What Faith Means to Me

I never let my father know about my skepticism
What Faith Means to Me
Representational Image [Source: charlotte from Pixabay]

Throughout my ninety-three years, my faith in other people, concepts, and things has provided necessary stability as I have enjoyed mostly happy times and gratifying accomplishments. As an adult, I moved from a naval career to farming, to business, to politics, and, since the end of my presidency, to a challenging and enjoyable life as a college professor, a private citizen with worldwide interests through The Carter Center, an author, an aspiring craftsman and artist, and to the mostly pleasant responsibilities of a senior citizen with a large family. I have been blessed with a loving and enduring marriage and have attained many of the goals I set for myself as a young man. Some of my career changes were of my own choosing, and others have been forced on me by what I considered at the time to be disappointments or complete failures. Throughout these years, my faith as a Christian has provided the necessary stability in my life. Come to think of it, "stability" is not exactly the right word, because faith in something is an inducement not to dormancy but to action. To me, "faith" is not just a noun but also a verb.

I have come to realize that I have not been involved in some of the most important decisions that shaped my life. I had nothing to do with my having been born, the identity of my parents or where I was raised, what talents or abilities I have, or the gift and responsibility of human freedom that I enjoy. Except for suicide, I do not have the freedom to decide when my life will end. I also will lack any power to decide if I continue to exist after my body no longer lives. I believe that God determines my existence and destiny. I realize that my physical strength and endurance are steadily declining, and I am having to learn how to conserve them, but I have found with relief and gratitude—even when facing the prospect of an early death from cancer in my liver and brain—that my faith as a Christian is still unwavering and sustaining. I spend more time in prayer now than in former years, mostly in an attitude of thanksgiving rather than supplication.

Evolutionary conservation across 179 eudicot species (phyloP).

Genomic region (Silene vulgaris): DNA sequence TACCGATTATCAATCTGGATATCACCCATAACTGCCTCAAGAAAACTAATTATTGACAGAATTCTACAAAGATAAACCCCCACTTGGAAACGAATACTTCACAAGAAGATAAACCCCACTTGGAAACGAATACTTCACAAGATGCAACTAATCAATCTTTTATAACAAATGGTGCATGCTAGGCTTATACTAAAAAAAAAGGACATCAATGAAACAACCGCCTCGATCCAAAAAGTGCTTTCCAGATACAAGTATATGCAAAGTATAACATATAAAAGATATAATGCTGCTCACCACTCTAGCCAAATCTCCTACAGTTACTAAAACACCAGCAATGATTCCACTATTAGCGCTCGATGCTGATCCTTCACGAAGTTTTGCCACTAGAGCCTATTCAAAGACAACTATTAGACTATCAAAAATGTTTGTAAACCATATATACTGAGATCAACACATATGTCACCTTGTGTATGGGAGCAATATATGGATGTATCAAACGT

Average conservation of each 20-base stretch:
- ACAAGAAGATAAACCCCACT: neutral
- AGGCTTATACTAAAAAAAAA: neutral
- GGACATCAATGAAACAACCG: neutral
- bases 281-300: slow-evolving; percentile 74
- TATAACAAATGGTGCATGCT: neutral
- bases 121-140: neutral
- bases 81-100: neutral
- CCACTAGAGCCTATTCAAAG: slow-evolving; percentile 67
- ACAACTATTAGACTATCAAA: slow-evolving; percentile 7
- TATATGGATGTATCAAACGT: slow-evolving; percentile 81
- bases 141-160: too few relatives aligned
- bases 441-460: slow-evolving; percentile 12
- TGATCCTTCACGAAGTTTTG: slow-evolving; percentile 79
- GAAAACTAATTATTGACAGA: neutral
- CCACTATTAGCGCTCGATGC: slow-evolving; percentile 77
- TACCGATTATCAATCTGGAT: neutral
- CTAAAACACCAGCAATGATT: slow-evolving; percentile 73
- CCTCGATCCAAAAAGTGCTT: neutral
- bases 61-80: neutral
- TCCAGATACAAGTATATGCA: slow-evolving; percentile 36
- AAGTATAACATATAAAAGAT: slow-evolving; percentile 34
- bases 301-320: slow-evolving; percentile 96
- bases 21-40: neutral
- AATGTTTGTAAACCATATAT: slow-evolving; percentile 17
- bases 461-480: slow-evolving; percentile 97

A commitment to my basic Christian faith was instilled in me in childhood. I had the double influence of a church environment and my own father as my Sunday School teacher. My religious faith at first was simple and unequivocal; there was no doubt in my mind about the truth of what I learned in church. But even in those early years I was dismayed to find myself becoming skeptical about some aspects of my inherited faith. We learned in church that Jesus had risen from the dead three days after his crucifixion, and that all believers would someday enjoy a similar resurrection. As I grew older, I began to wonder whether this could be true. I became quite concerned about it, worried not so much about the prospect of my own death as about the possibility that I might be separated from my mother and father. These two people were the core of my existence, and I couldn't bear the idea that I would not be with them forever. By the time I was twelve or thirteen years old, my anxiety about this became so intense that at the end of every prayer, until after I was an adult, before "Amen" I added the words "And, God, please help me believe in the resurrection." What made it worse was that I thought I was the only person with such concerns. I felt guilty that I doubted what the preacher said, what my father taught me in his weekly Bible class, and what I assumed our church members all accepted without question. I believed I was watched by a punitive God and would have to suffer for my lack of faith. Unfortunately, I never let my father know about my skepticism, because this was not the kind of thing we would have talked about at home.

Although other doubts about my faith have arisen, I have eventually overcome them by prayer, study, and a strong desire to believe what I have accepted as an integral part of my existence and a never-realized ambition for my own behavior. For me, this ideal behavior is based on the life and example of Jesus Christ—not because of his perfection but because he represents God in human form and helps me understand my proper relation to God and to other people. At the same time, I try not to judge the faith of either other Christians or those of a different inspiration, because to do so contradicts the admonition of Jesus: "Do not judge, or you too will be judged.

Excerpt From: Jimmy Carter's, Faith.

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